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The Reconciling Wisdom of God: Reframing the Doctrine of the Atonement

ISBN: 9781577997252
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A Work by, of, and for Wisdom

Adam Johnson has already established himself as a leading theologian of the atonement, but in The Reconciling Wisdom of God: Reframing the Doctrine of the Atonement he considers the atonement in light of God’s wisdom, rather than simply as an act of justice.

By studying the atonement through the lens of God’s infinite wisdom, Johnson is able to speak meaningfully across the lines between the various theories of the atonement. The Reconciling Wisdom of God genuinely reframes the debate around the atonement in terms of God’s wisdom, making it a vital contribution to this essential debate.

Praise for The Reconciling Wisdom of God

Some theological technicians know how to take a doctrine apart but not how to put it back together, much less put it back to work. Adam Johnson has the know-how for reassembly. This Snapshot has a lot less Aulén and a lot more Jonathan Edwards than we’ve become accustomed to in books on the atonement. By putting it against the background of God’s orchestrating attribute of wisdom, Johnson joins the irreducible complexity of atonement to the unsurpassable perfection of God. A worthy goal, worthily carried out.

—Fred Sanders, author of The Deep Things of God and coeditor of Locating Atonement

I know of no other theologian who has given themselves so fully to the doctrine of atonement, and I know of no other work that so helpfully introduces a constructive account for the church. Christ’s atonement truly is a work “by, of, and for wisdom.” Let Adam introduce you to Christ’s work anew and show you how Christ reveals the wisdom of God.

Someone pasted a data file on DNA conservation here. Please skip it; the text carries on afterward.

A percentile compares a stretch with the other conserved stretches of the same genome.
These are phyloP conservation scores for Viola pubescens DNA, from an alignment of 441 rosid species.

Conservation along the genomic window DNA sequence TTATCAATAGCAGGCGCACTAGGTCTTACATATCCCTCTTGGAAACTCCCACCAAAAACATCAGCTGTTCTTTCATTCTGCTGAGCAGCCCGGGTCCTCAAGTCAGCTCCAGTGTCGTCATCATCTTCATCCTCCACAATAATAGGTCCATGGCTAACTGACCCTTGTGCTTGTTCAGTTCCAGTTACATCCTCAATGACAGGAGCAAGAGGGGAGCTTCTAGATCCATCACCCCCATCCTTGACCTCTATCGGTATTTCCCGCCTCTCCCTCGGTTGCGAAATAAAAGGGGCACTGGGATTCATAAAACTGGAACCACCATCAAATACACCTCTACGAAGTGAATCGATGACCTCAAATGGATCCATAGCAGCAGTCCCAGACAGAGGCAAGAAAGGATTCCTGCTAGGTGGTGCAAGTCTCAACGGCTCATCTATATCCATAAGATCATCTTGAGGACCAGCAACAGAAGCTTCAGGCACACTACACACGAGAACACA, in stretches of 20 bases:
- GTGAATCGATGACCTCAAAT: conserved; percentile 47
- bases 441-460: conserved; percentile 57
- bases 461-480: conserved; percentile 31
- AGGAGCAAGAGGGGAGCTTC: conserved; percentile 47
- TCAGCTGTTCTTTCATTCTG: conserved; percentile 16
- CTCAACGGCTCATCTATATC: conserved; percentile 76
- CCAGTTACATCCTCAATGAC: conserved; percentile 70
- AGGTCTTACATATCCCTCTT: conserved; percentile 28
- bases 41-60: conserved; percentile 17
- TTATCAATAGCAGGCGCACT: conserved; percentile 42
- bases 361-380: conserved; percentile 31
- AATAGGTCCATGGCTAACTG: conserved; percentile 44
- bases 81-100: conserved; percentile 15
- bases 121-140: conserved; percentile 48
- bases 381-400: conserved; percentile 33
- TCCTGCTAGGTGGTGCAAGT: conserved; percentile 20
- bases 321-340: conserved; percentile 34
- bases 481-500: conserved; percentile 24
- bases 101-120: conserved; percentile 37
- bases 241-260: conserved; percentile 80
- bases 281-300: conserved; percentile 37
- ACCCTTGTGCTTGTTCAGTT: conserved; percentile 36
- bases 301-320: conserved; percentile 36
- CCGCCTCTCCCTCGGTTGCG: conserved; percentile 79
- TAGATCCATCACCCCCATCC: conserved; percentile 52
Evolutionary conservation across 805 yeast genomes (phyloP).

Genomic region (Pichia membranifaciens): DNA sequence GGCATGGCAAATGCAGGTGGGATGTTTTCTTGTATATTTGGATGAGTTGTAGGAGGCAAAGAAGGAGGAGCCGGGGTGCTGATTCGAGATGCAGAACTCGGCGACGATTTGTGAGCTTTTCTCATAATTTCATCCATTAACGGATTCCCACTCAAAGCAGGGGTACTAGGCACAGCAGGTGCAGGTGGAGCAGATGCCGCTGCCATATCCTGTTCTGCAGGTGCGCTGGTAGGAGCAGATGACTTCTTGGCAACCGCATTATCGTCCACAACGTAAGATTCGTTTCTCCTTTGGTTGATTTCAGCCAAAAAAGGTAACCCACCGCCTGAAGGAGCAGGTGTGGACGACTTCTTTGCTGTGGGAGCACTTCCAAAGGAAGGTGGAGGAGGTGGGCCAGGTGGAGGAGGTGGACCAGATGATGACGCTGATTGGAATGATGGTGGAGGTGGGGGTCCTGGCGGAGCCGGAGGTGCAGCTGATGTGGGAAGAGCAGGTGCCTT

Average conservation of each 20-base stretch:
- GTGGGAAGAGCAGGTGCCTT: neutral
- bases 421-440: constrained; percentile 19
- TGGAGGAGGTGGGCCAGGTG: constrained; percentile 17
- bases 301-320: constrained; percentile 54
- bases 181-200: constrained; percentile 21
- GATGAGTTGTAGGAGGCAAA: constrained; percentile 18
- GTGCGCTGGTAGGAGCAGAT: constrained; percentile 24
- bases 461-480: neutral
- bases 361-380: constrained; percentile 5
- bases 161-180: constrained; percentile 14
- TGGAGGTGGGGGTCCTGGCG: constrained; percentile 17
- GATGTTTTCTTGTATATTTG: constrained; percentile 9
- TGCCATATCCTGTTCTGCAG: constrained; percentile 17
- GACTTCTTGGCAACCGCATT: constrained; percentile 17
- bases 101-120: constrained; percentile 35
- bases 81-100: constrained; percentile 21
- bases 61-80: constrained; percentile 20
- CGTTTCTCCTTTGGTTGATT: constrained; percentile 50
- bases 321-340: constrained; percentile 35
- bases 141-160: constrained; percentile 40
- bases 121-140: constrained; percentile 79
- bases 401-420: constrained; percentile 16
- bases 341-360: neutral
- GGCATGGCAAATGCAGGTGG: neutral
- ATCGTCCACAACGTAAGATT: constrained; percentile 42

—Kyle Strobel, author of Formed for the Glory of God and coauthor of Beloved Dust

Taking his cue from Jonathan Edwards’s sermon series, “The Wisdom of God in the Way of Salvation,” Adam Johnson offers a short, clear, and accessible account of the work of Christ in atonement as the outworking of divine wisdom. The result is a terrific introduction to the doctrine of the atonement, from which students and their teachers are sure to profit.

—Oliver D. Crisp, author of Jonathan Edwards among the Theologians and coeditor of Locating Atonement

Top Highlights

“God became man so that in his life and death he might bear the full reality and consequences of our folly” (Page 45)

“The wisdom of God is not the way of the cross! It is the way of the resurrection through the cross.” (Page 75)

“We affirm broadly, then, that through his death and resurrection Jesus Christ sought to bring the full range of his creative purposes to fulfillment, reconciling all things to himself (Col 1:20).” (Page 61)

“theologians saw Christ’s work in terms of overcoming Satan’s power” (Page 2)

“For his purposes to be made good, for him to be well pleased, it was necessary to him that the creature, God’s covenant partner, participate in this work—this is what God sought in the first place. Nothing less than God could bring about this work. And nothing less than humankind, God’s covenant partner, playing our role, would satisfy God. And this is the dilemma of wisdom: only the full resources of God could bring this about, and only the full participation of the creature could please God.” (Pages 64–65)

The Snapshots Series